For more than a decade, IIASA researchers have recognized that the natural pace of Darwinian evolution was being accelerated in oceans and lakes by large-scale commercial fishing operations and individual anglers. The harvest mortality among fish sometimes exceeds natural mortality by a factor of four, triggering adaptive responses in fish populations known as fisheries-induced evolution.
This evolutionary dimension of harvesting is receiving significant attention, especially in the context of fisheries. IIASA’s research has strongly contributed to the growing global agenda in this field. The research has revealed that many heritable features are likely to be affected in a harvested population, including maturation schedules, growth rates, reproductive investment, behavior, and morphology. As a result, harvest-induced evolution may change a population’s yield, stability, and recovery potential.
IIASA’s Evolution and Ecology Program is developing scientific tools to help a new generation of researchers understand and cope with the opportunities and threats of harvest-induced evolution. When completed, these tools will allow researchers to use an evolutionary impact assessment to analyze the evolutionary consequences of harvesting and the merits of alternative management strategies. This project is striving to make one or more of these tools available online, in the form of web-based services facilitating stakeholder involvement.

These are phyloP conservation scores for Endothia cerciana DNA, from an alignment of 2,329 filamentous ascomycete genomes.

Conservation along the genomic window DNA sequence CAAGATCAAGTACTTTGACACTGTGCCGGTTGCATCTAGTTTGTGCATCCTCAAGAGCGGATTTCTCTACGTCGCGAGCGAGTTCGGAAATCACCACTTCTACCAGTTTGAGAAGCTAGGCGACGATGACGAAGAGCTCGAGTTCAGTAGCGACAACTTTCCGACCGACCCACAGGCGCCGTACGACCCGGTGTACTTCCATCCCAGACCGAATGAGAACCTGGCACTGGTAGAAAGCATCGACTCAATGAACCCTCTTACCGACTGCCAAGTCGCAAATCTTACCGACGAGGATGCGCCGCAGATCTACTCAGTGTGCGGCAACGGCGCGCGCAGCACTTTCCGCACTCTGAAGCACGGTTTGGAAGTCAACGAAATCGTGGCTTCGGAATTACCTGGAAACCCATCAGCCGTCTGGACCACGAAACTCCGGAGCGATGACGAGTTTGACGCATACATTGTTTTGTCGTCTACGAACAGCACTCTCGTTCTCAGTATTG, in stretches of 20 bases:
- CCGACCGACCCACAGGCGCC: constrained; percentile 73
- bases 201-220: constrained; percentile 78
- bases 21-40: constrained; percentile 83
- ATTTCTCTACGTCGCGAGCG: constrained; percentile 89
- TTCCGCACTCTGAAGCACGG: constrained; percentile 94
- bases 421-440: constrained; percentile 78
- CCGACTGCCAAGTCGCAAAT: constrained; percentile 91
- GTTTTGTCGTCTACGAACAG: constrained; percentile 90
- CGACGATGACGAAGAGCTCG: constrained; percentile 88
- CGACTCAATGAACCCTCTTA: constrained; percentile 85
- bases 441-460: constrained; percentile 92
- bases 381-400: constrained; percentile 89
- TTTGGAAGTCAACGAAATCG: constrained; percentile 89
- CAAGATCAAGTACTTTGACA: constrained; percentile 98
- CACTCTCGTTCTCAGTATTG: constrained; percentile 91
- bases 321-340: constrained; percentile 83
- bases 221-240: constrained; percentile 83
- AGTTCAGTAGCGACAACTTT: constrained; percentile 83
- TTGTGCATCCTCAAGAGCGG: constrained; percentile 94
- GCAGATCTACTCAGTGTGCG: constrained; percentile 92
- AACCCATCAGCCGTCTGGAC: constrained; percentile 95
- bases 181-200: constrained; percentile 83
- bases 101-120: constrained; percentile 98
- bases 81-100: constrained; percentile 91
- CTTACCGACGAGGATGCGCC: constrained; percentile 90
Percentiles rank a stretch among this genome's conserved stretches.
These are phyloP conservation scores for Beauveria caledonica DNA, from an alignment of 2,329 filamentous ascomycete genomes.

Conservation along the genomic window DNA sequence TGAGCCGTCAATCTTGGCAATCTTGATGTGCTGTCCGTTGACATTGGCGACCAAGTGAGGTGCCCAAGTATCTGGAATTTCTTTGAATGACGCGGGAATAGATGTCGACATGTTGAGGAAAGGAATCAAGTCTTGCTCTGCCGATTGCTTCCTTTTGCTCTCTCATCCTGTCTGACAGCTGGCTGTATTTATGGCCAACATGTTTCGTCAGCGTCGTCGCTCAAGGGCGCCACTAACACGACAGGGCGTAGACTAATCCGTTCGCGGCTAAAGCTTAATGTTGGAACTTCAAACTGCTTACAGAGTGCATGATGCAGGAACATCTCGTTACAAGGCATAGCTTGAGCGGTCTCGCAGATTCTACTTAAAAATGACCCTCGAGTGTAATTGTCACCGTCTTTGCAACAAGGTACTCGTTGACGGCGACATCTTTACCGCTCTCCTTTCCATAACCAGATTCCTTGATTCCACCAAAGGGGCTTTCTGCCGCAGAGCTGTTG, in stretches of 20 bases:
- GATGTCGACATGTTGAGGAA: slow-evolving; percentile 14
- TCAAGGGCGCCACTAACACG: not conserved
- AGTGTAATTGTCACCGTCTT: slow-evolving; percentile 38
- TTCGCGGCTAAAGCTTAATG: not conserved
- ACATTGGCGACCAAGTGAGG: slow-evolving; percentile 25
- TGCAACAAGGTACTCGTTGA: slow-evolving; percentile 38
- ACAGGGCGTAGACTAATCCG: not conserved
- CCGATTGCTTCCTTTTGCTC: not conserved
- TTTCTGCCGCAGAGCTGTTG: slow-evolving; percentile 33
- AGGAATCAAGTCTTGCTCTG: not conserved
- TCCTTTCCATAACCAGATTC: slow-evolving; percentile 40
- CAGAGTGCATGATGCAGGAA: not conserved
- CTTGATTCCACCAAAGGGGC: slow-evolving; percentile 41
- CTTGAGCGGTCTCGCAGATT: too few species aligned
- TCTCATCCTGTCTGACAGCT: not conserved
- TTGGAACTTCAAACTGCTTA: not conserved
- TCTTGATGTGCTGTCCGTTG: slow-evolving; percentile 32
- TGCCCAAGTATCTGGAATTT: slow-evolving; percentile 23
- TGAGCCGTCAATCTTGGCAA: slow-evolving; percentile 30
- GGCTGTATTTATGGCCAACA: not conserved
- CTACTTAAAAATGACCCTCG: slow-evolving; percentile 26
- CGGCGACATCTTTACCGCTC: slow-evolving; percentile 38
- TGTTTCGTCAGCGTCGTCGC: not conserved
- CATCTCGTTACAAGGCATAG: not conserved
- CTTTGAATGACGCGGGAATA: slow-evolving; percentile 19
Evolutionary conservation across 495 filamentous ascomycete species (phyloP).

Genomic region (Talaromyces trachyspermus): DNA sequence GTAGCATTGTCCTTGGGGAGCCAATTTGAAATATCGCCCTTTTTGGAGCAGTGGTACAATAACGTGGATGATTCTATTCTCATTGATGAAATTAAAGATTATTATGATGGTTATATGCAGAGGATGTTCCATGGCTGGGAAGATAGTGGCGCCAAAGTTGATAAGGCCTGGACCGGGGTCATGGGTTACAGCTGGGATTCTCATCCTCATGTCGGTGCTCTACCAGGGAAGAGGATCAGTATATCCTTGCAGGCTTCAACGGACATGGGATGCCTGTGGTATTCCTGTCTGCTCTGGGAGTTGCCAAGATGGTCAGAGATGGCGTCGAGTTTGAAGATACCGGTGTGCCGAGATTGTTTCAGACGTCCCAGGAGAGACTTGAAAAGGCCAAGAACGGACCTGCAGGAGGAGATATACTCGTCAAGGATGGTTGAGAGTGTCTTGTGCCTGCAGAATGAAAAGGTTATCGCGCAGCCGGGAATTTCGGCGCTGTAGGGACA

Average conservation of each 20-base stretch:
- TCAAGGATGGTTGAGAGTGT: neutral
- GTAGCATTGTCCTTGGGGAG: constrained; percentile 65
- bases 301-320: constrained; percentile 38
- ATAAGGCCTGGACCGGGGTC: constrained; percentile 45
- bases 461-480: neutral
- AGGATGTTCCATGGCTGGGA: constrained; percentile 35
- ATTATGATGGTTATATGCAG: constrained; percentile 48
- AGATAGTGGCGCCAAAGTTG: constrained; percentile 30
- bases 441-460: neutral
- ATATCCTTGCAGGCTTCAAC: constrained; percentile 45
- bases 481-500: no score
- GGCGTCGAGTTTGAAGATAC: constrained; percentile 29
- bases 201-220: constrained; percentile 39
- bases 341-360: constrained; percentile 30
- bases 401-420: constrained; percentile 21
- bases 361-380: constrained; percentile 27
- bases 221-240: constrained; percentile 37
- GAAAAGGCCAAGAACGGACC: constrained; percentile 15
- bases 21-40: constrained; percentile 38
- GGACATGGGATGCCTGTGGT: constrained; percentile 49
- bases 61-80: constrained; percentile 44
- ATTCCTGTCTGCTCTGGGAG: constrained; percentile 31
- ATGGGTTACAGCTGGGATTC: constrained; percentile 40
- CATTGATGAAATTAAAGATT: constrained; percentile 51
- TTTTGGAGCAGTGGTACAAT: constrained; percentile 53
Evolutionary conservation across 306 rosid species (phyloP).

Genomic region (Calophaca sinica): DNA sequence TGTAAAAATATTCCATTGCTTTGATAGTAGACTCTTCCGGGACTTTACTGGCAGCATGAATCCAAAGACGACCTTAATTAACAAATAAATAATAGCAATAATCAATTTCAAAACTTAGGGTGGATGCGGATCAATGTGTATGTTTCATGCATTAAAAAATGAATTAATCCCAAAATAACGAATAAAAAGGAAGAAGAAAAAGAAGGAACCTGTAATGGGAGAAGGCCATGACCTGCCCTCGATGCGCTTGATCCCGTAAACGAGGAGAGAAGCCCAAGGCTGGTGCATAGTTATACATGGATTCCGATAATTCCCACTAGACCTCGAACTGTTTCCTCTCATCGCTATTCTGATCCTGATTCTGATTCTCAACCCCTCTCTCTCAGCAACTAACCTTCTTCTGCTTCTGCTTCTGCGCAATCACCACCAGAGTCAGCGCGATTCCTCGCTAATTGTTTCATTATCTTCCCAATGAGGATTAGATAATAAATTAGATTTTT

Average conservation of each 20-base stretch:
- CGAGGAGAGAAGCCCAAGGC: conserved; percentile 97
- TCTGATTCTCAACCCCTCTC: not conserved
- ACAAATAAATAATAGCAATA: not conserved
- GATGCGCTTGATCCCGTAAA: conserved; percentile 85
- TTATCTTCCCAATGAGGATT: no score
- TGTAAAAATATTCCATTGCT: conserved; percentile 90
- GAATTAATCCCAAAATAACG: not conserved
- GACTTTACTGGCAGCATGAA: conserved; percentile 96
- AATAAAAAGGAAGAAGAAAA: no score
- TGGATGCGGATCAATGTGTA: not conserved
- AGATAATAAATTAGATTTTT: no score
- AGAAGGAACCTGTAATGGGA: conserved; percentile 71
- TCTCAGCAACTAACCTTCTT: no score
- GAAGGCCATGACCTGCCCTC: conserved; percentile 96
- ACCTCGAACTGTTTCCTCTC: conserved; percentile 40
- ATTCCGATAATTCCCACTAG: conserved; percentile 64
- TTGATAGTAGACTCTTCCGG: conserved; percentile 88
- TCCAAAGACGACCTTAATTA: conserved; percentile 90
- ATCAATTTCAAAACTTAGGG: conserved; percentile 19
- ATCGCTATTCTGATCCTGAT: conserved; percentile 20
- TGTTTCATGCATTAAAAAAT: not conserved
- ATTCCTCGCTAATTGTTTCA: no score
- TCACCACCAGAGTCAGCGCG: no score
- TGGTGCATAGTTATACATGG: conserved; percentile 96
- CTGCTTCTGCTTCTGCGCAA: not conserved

Last edited: 21 January 2019
Associate Senior Research Scholar Exploratory Modeling of Human-natural Systems Research Group - Advancing Systems Analysis Program
Associate Senior Research Scholar Cooperation and Transformative Governance Research Group - Advancing Systems Analysis Program
Program and Project Officer Cooperation and Transformative Governance Research Group - Advancing Systems Analysis Program
Program and Project Officer Advancing Systems Analysis Program
2011 - 2015
International Institute for Applied Systems Analysis (IIASA)
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